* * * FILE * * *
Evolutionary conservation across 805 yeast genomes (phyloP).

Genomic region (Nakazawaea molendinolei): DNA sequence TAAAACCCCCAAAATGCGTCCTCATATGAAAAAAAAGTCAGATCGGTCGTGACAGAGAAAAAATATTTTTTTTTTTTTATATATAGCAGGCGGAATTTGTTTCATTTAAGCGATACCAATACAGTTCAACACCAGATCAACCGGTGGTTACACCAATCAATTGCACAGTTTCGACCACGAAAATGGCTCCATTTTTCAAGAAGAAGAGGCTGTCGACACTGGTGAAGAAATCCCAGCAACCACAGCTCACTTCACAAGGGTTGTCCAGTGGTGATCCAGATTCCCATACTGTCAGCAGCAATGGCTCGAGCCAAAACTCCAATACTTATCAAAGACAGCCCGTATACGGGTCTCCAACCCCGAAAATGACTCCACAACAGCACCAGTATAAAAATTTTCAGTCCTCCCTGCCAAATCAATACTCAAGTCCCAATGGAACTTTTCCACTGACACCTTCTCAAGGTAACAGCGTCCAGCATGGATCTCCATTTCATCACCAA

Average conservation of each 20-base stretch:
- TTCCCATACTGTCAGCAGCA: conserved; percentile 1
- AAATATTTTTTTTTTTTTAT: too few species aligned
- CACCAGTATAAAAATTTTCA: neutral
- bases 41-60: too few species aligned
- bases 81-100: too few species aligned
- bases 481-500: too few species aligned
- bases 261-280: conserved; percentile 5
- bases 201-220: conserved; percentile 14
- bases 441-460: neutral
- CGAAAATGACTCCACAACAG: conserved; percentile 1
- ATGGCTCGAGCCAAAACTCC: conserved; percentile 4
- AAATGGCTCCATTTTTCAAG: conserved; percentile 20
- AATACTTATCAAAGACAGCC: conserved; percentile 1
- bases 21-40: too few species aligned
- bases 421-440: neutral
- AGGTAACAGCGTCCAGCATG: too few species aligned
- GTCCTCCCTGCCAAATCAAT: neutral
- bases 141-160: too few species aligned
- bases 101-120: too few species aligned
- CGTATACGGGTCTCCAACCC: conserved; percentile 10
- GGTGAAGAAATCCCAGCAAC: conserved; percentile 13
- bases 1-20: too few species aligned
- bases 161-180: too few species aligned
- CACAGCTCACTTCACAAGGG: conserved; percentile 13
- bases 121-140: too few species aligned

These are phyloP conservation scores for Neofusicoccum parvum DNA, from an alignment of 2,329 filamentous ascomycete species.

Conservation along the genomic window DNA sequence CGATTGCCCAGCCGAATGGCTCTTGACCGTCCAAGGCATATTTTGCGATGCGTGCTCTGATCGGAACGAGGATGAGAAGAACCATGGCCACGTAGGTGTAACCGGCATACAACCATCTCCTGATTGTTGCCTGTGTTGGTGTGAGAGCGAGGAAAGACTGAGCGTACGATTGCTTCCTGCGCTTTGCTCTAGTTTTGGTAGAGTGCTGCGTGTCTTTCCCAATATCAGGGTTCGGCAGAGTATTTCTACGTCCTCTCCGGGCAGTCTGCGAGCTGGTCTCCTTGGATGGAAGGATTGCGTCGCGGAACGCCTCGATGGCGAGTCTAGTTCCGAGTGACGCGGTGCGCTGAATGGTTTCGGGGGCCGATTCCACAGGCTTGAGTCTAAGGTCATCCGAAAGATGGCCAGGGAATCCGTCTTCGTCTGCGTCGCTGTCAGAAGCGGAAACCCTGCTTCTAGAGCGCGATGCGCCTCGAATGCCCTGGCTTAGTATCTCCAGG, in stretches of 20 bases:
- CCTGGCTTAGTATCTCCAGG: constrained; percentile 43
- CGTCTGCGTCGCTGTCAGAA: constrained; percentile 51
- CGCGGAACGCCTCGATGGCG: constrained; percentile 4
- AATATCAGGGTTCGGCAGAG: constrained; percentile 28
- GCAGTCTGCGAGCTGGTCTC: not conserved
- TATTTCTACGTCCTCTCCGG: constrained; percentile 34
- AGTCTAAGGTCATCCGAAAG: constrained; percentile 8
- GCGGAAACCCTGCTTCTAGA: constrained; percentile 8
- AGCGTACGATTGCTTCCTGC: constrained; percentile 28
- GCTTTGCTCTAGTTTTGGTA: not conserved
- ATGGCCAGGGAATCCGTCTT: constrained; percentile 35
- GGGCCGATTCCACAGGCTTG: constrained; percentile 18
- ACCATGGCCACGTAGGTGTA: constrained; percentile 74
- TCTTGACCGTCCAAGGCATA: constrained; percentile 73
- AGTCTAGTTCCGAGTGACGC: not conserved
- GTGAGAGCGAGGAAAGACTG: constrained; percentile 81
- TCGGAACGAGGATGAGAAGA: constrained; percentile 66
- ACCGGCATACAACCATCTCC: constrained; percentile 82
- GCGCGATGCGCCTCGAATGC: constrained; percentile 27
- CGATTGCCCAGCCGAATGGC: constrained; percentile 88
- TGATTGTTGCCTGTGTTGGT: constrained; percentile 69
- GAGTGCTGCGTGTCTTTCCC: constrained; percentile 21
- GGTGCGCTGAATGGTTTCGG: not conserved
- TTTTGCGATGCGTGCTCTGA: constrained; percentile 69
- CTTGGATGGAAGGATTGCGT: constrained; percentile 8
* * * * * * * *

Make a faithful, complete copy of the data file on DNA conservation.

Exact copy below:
Evolutionary conservation across 805 yeast genomes (phyloP).

Genomic region (Nakazawaea molendinolei): DNA sequence TAAAACCCCCAAAATGCGTCCTCATATGAAAAAAAAGTCAGATCGGTCGTGACAGAGAAAAAATATTTTTTTTTTTTTATATATAGCAGGCGGAATTTGTTTCATTTAAGCGATACCAATACAGTTCAACACCAGATCAACCGGTGGTTACACCAATCAATTGCACAGTTTCGACCACGAAAATGGCTCCATTTTTCAAGAAGAAGAGGCTGTCGACACTGGTGAAGAAATCCCAGCAACCACAGCTCACTTCACAAGGGTTGTCCAGTGGTGATCCAGATTCCCATACTGTCAGCAGCAATGGCTCGAGCCAAAACTCCAATACTTATCAAAGACAGCCCGTATACGGGTCTCCAACCCCGAAAATGACTCCACAACAGCACCAGTATAAAAATTTTCAGTCCTCCCTGCCAAATCAATACTCAAGTCCCAATGGAACTTTTCCACTGACACCTTCTCAAGGTAACAGCGTCCAGCATGGATCTCCATTTCATCACCAA

Average conservation of each 20-base stretch:
- TTCCCATACTGTCAGCAGCA: conserved; percentile 1
- AAATATTTTTTTTTTTTTAT: too few species aligned
- CACCAGTATAAAAATTTTCA: neutral
- bases 41-60: too few species aligned
- bases 81-100: too few species aligned
- bases 481-500: too few species aligned
- bases 261-280: conserved; percentile 5
- bases 201-220: conserved; percentile 14
- bases 441-460: neutral
- CGAAAATGACTCCACAACAG: conserved; percentile 1
- ATGGCTCGAGCCAAAACTCC: conserved; percentile 4
- AAATGGCTCCATTTTTCAAG: conserved; percentile 20
- AATACTTATCAAAGACAGCC: conserved; percentile 1
- bases 21-40: too few species aligned
- bases 421-440: neutral
- AGGTAACAGCGTCCAGCATG: too few species aligned
- GTCCTCCCTGCCAAATCAAT: neutral
- bases 141-160: too few species aligned
- bases 101-120: too few species aligned
- CGTATACGGGTCTCCAACCC: conserved; percentile 10
- GGTGAAGAAATCCCAGCAAC: conserved; percentile 13
- bases 1-20: too few species aligned
- bases 161-180: too few species aligned
- CACAGCTCACTTCACAAGGG: conserved; percentile 13
- bases 121-140: too few species aligned

These are phyloP conservation scores for Neofusicoccum parvum DNA, from an alignment of 2,329 filamentous ascomycete species.

Conservation along the genomic window DNA sequence CGATTGCCCAGCCGAATGGCTCTTGACCGTCCAAGGCATATTTTGCGATGCGTGCTCTGATCGGAACGAGGATGAGAAGAACCATGGCCACGTAGGTGTAACCGGCATACAACCATCTCCTGATTGTTGCCTGTGTTGGTGTGAGAGCGAGGAAAGACTGAGCGTACGATTGCTTCCTGCGCTTTGCTCTAGTTTTGGTAGAGTGCTGCGTGTCTTTCCCAATATCAGGGTTCGGCAGAGTATTTCTACGTCCTCTCCGGGCAGTCTGCGAGCTGGTCTCCTTGGATGGAAGGATTGCGTCGCGGAACGCCTCGATGGCGAGTCTAGTTCCGAGTGACGCGGTGCGCTGAATGGTTTCGGGGGCCGATTCCACAGGCTTGAGTCTAAGGTCATCCGAAAGATGGCCAGGGAATCCGTCTTCGTCTGCGTCGCTGTCAGAAGCGGAAACCCTGCTTCTAGAGCGCGATGCGCCTCGAATGCCCTGGCTTAGTATCTCCAGG, in stretches of 20 bases:
- CCTGGCTTAGTATCTCCAGG: constrained; percentile 43
- CGTCTGCGTCGCTGTCAGAA: constrained; percentile 51
- CGCGGAACGCCTCGATGGCG: constrained; percentile 4
- AATATCAGGGTTCGGCAGAG: constrained; percentile 28
- GCAGTCTGCGAGCTGGTCTC: not conserved
- TATTTCTACGTCCTCTCCGG: constrained; percentile 34
- AGTCTAAGGTCATCCGAAAG: constrained; percentile 8
- GCGGAAACCCTGCTTCTAGA: constrained; percentile 8
- AGCGTACGATTGCTTCCTGC: constrained; percentile 28
- GCTTTGCTCTAGTTTTGGTA: not conserved
- ATGGCCAGGGAATCCGTCTT: constrained; percentile 35
- GGGCCGATTCCACAGGCTTG: constrained; percentile 18
- ACCATGGCCACGTAGGTGTA: constrained; percentile 74
- TCTTGACCGTCCAAGGCATA: constrained; percentile 73
- AGTCTAGTTCCGAGTGACGC: not conserved
- GTGAGAGCGAGGAAAGACTG: constrained; percentile 81
- TCGGAACGAGGATGAGAAGA: constrained; percentile 66
- ACCGGCATACAACCATCTCC: constrained; percentile 82
- GCGCGATGCGCCTCGAATGC: constrained; percentile 27
- CGATTGCCCAGCCGAATGGC: constrained; percentile 88
- TGATTGTTGCCTGTGTTGGT: constrained; percentile 69
- GAGTGCTGCGTGTCTTTCCC: constrained; percentile 21
- GGTGCGCTGAATGGTTTCGG: not conserved
- TTTTGCGATGCGTGCTCTGA: constrained; percentile 69
- CTTGGATGGAAGGATTGCGT: constrained; percentile 8